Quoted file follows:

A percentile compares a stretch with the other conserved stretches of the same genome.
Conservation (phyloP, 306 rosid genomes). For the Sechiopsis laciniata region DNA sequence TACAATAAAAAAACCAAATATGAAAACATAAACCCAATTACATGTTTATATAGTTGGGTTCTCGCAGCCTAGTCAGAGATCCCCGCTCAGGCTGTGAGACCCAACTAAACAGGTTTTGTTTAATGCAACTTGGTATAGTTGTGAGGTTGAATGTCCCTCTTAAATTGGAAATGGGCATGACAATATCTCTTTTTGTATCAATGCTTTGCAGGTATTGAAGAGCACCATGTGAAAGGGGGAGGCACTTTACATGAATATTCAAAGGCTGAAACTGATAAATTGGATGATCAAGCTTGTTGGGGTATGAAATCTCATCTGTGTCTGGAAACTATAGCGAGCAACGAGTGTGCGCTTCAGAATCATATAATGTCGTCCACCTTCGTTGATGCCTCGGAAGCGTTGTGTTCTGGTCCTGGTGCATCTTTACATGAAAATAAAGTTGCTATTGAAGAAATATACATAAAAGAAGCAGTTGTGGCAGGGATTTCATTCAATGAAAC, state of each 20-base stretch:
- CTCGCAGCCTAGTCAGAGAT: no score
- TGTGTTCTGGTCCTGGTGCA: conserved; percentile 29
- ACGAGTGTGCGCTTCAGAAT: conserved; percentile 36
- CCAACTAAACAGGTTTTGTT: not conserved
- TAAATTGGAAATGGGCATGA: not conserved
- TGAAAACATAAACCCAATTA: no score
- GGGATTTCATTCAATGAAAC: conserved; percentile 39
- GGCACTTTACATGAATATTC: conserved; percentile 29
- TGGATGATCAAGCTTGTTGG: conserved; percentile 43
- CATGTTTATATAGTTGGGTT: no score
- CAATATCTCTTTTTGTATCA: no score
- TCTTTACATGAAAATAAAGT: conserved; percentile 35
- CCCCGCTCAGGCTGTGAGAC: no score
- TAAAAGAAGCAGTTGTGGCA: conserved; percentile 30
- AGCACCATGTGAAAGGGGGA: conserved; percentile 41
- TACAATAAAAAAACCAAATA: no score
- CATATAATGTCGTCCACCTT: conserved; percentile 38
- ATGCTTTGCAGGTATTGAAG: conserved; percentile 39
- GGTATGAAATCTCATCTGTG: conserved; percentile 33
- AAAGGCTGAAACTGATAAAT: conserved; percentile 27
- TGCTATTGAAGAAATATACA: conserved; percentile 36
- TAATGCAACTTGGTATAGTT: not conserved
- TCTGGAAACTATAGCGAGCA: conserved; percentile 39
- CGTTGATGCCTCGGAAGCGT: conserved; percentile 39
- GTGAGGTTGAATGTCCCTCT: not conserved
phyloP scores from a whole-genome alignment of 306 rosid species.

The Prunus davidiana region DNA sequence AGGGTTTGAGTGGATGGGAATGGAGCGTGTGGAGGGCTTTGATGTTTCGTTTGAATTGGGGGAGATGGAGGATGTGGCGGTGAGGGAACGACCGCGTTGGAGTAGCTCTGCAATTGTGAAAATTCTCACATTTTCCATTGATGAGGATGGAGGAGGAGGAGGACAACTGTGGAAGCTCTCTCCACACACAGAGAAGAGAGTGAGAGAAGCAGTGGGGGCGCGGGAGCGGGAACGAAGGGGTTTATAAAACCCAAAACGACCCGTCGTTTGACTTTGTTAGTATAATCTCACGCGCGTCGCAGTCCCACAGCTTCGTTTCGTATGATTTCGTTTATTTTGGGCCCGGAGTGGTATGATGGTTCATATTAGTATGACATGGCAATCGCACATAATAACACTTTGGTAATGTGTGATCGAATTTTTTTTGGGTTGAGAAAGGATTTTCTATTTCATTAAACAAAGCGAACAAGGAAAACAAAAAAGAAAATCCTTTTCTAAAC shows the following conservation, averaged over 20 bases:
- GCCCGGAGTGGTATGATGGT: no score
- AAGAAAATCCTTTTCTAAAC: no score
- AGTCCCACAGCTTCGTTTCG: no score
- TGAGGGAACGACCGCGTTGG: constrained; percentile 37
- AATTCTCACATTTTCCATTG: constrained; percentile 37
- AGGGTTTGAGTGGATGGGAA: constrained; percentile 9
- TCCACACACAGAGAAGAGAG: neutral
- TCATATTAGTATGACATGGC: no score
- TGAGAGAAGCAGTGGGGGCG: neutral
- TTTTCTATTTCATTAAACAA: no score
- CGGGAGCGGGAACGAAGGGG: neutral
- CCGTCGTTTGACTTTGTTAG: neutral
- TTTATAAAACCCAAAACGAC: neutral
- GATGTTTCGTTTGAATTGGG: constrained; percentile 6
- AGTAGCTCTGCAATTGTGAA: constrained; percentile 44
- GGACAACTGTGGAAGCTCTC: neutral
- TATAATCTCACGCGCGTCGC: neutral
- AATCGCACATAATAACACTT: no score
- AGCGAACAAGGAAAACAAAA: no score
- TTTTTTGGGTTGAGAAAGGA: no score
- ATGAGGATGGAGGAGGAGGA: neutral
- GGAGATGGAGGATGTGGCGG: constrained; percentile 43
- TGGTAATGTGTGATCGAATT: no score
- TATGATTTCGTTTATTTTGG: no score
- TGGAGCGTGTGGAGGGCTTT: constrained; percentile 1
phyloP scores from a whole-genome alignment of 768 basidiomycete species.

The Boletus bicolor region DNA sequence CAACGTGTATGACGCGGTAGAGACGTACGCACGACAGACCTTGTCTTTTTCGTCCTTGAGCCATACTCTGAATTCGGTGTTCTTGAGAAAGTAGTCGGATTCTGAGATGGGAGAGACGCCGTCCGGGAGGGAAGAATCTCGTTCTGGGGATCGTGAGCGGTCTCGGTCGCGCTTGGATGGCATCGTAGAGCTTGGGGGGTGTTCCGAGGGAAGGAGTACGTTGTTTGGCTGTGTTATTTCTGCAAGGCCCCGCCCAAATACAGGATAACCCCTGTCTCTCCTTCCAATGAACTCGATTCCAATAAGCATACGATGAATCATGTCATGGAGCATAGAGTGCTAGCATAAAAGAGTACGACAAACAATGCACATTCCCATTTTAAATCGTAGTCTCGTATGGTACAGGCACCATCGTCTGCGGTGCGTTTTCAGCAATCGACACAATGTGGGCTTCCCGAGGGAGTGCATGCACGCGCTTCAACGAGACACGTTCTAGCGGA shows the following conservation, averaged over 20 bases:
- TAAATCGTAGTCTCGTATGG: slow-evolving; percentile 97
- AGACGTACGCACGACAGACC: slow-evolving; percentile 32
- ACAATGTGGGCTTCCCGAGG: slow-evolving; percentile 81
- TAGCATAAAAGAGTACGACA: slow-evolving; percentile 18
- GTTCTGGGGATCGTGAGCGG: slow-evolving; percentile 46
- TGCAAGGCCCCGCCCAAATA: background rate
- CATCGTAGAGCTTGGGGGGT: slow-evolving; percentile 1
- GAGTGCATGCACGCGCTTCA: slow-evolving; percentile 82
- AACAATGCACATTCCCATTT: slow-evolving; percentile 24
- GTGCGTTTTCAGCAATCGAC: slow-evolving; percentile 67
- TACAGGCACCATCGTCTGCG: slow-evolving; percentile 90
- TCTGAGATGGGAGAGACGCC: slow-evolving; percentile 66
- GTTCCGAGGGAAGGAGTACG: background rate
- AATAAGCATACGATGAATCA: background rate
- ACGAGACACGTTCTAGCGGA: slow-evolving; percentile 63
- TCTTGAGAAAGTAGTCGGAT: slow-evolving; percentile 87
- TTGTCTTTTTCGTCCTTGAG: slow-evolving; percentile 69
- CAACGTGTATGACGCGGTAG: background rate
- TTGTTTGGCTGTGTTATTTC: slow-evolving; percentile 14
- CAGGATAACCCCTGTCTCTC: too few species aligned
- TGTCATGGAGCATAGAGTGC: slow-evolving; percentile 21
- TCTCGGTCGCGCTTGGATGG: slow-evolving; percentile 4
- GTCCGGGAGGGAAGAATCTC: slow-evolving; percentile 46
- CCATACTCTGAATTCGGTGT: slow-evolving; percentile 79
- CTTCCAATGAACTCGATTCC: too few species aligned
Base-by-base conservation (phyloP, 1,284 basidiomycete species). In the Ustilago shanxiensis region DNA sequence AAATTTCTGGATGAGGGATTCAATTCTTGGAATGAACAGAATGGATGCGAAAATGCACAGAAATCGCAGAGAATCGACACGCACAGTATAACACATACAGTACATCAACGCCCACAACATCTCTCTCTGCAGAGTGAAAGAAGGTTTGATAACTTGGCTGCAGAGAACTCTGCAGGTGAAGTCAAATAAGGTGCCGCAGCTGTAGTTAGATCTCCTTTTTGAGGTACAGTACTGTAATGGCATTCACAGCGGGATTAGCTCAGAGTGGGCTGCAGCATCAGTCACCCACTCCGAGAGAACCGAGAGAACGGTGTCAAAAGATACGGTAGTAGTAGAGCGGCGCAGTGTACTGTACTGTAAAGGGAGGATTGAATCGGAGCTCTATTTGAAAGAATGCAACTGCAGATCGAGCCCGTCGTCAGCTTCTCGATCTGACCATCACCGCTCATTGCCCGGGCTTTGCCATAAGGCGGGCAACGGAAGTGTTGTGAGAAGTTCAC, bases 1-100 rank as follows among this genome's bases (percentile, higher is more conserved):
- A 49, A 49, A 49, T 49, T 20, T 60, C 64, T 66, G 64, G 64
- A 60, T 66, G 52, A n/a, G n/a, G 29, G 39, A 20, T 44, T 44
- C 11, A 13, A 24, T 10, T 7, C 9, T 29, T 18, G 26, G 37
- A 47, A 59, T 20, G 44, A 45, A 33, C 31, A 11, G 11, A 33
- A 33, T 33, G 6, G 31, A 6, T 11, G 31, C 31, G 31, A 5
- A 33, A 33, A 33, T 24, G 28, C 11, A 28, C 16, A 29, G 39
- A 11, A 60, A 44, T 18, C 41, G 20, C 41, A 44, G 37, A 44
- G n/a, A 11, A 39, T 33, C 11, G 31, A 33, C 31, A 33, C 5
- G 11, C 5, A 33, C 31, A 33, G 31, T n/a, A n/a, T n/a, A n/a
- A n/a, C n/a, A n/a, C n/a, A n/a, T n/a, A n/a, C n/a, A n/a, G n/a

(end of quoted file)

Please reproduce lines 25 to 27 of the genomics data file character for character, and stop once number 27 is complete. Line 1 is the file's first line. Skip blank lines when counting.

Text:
- TCTGGAAACTATAGCGAGCA: conserved; percentile 39
- CGTTGATGCCTCGGAAGCGT: conserved; percentile 39
- GTGAGGTTGAATGTCCCTCT: not conserved